Tory Galloway thought her negative result on a widely-used test sold by Utah-based Myriad Genetics Inc. cleared her DNA as a cause for her fallopian tube cancer.
She happily advised her four sisters that the disease didn’t result from a family trait. The relief from the December 2010 test, though, was short lived. In October, after getting results from a broader scan at the University of Washington that included dozens of genes, she learned the truth: Her cancer was caused by a mutation that wasn’t included in the Myriad product.
"It makes me nuts to even think about it," said Galloway, a landscape designer in Indianola, Wash.
The broader test, created by University of Washington researchers, uses technology to identify as many cancer risks as possible. There’s one problem: Such a test can’t include the BRCA1 and BRCA2 genes that are the most common inherited causes for breast and ovarian cancer because Myriad owns the patents on them. This prevents other U.S. laboratories from using them in a commercial test.
In the mid-1990s, Myriad helped kick-start the gene-testing revolution by pinpointing the two BRCA genes. Now, the world’s biggest genetic testing company for breast cancer, with a market value of $2.2 billion, is under attack by researchers, genetic counselors, doctors, and their patients.
Besides stifling competitors from offering combination tests, including the BRCA genes, critics also said the company won’t share data from decades of testing that could aid research into how best to interpret screening. They said Myriad doesn’t adequately respond when other researchers find added BRCA mutations that address risks their current tests don’t cover.
"What is at stake is the way we want our health-care system to work," said Robert Cook-Deegan, a professor of public policy, biology, and medicine at Duke University in Durham, North Carolina, who supports limits on gene patents. "The testing has been set up by Myriad to optimize this business model. It is not set up to optimize public health outcomes."
The dispute, which has grown in intensity as more and more cancer-causing mutations are found, has spilled out of the laboratories and clinics into the U.S. Supreme Court. A ruling next year in a case challenging Myriad’s hold on the BRCA patents could either support the company’s profit-driven motives or redefine a nascent industry in a way that affects millions of dollars in revenue.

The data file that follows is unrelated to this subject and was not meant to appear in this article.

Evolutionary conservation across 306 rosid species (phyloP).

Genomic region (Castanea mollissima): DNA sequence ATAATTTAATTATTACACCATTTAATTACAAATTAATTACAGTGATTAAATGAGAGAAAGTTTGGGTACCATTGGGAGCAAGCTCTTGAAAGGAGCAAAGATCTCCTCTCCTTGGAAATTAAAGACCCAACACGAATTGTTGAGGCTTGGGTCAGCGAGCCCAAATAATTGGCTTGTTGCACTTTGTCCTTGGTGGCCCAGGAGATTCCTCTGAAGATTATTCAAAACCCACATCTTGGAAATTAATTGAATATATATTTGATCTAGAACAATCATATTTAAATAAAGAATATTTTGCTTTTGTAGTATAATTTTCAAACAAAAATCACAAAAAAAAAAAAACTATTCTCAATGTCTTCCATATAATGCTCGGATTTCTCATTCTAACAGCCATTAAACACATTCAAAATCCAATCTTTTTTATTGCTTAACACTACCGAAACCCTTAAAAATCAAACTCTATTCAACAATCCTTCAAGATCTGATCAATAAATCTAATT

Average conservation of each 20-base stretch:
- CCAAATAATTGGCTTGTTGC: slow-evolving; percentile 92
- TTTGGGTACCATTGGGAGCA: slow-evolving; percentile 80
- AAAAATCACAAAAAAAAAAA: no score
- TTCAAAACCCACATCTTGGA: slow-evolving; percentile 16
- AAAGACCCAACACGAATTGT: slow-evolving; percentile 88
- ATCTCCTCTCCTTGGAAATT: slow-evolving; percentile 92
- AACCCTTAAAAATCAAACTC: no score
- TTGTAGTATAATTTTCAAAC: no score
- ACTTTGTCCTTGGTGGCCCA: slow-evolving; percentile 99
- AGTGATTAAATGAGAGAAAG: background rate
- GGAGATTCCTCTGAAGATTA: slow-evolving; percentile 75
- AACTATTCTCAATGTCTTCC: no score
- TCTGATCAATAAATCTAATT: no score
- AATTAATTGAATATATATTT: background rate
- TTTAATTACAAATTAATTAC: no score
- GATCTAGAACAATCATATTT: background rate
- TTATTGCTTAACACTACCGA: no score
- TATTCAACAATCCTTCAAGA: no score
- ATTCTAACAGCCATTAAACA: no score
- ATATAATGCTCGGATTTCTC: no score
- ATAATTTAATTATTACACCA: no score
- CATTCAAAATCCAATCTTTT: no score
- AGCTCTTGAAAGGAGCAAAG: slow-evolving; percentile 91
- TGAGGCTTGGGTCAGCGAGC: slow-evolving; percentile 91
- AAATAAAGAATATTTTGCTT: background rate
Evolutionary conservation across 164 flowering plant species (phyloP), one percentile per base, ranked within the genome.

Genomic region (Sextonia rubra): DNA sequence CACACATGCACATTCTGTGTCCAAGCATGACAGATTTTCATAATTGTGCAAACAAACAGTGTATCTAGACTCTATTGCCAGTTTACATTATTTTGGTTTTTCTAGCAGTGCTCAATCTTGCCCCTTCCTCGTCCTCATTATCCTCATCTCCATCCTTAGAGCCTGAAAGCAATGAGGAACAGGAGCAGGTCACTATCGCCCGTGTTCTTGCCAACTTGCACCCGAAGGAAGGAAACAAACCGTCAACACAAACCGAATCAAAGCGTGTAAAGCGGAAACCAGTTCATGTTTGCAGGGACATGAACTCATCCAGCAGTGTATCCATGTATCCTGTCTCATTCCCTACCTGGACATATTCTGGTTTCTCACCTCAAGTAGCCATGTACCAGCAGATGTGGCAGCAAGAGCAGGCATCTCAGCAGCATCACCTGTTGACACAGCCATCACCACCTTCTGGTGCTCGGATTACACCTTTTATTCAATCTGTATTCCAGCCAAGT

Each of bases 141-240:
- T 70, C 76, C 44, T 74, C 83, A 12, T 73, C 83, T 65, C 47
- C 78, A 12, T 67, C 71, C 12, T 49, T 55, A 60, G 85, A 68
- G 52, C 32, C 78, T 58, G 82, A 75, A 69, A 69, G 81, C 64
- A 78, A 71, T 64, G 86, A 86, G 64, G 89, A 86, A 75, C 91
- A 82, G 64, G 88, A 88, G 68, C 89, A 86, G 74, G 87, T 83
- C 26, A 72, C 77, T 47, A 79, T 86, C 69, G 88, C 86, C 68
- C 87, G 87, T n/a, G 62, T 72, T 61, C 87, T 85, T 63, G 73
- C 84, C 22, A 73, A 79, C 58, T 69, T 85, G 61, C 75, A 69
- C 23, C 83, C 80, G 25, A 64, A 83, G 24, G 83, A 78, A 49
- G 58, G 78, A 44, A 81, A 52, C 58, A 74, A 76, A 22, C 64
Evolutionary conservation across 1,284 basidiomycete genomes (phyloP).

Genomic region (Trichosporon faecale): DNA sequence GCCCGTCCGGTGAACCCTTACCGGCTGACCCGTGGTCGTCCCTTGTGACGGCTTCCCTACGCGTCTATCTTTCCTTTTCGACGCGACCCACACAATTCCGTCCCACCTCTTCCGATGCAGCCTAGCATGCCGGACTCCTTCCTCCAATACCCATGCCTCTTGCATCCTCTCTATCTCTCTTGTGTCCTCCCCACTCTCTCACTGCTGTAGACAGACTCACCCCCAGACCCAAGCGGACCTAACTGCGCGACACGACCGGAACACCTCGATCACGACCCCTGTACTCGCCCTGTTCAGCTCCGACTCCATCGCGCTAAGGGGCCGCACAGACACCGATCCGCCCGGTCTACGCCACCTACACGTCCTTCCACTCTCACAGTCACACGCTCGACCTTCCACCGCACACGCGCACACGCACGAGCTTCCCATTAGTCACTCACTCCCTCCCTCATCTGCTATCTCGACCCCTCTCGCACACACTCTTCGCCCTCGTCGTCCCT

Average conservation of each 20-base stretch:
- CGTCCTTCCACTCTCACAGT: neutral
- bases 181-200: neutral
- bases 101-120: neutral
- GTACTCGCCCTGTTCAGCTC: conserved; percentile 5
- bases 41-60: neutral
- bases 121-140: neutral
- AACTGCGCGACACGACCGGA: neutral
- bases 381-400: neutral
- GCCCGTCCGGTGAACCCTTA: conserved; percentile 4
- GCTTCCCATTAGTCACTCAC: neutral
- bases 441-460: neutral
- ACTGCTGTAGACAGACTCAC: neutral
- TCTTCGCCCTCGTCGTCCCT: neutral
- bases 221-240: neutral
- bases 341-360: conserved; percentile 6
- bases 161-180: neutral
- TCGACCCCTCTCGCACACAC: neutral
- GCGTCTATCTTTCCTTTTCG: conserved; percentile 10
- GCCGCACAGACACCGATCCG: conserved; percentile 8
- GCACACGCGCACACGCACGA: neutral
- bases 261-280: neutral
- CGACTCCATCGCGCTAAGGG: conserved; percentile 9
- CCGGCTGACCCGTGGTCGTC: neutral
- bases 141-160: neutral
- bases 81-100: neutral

Myriad officials reject the criticisms, saying they offer faster, more accurate testing for harmful mutations in breast cancer genes than any other laboratory in the world, and that its patents haven’t hindered research or patient care.
"Myriad has never done anything to harm patients," CEO Peter Meldrum said during an interview at his company’s headquarters in Salt Lake City. "We have the most accurate results, we give the fastest results." There has never been a reported case in which Myriad wrongly told that a woman she had a cancer-causing mutation, he said.
Carol Mackoff, 70, a Chicago-based managing director for Rice Financial Products Co., says Myriad "saved my life."
Mackoff tested positive on a Myriad test for a BRCA1 mutation in 2002 after visiting an ovarian cancer prevention program at Northwestern Memorial Hospital in Chicago, she said in a telephone interview. Within weeks, she had her ovaries removed to prevent ovarian cancer, and later in 2009 had a prophylactic double mastectomy.
Without the Myriad test, "I would have had cancer," she said. "The fact that they developed these tests and gave me a tool to work with to allow me to prevent getting cancer, I owe them everything."
Faster, cheaper DNA testing is revolutionizing medical care. Nowhere has the impact been felt more strongly than in breast cancer. A woman who tests positive using Myriad’s tests carries as much as an 80 percent chance that she will get breast cancer in her lifetime. Testing helps women take charge of their medical future, providing options that can include preventative surgery and more extensive monitoring.
Widespread use of the tests has made Myriad an unabashed financial success. The company’s testing business, led by its flagship $3,340 BRCA product, carries an 87 percent gross profit margin that in fiscal 2012 generated $496 million in sales, according to Myriad.
That’s helped boost the company’s shares 30 percent this year.
Meldrum and Utah researcher Mark Skolnick founded Myriad in May 1991, about a year after Mary-Claire King, a geneticist now at the University of Washington, stunned the scientific world by proving that a single gene can raise the risk of breast cancer. Skolnick is retired from the company.
Backed by venture capital money, Myriad beat King and her academic colleagues to pinpoint the location of the BRCA1 cancer gene and patent it. They won a similar race to find another gene linked to increased risk -- BRCA2. Myriad filed a patent application for that cancer gene just days before a British-led team published a scientific paper announcing they had found it.Next Page >
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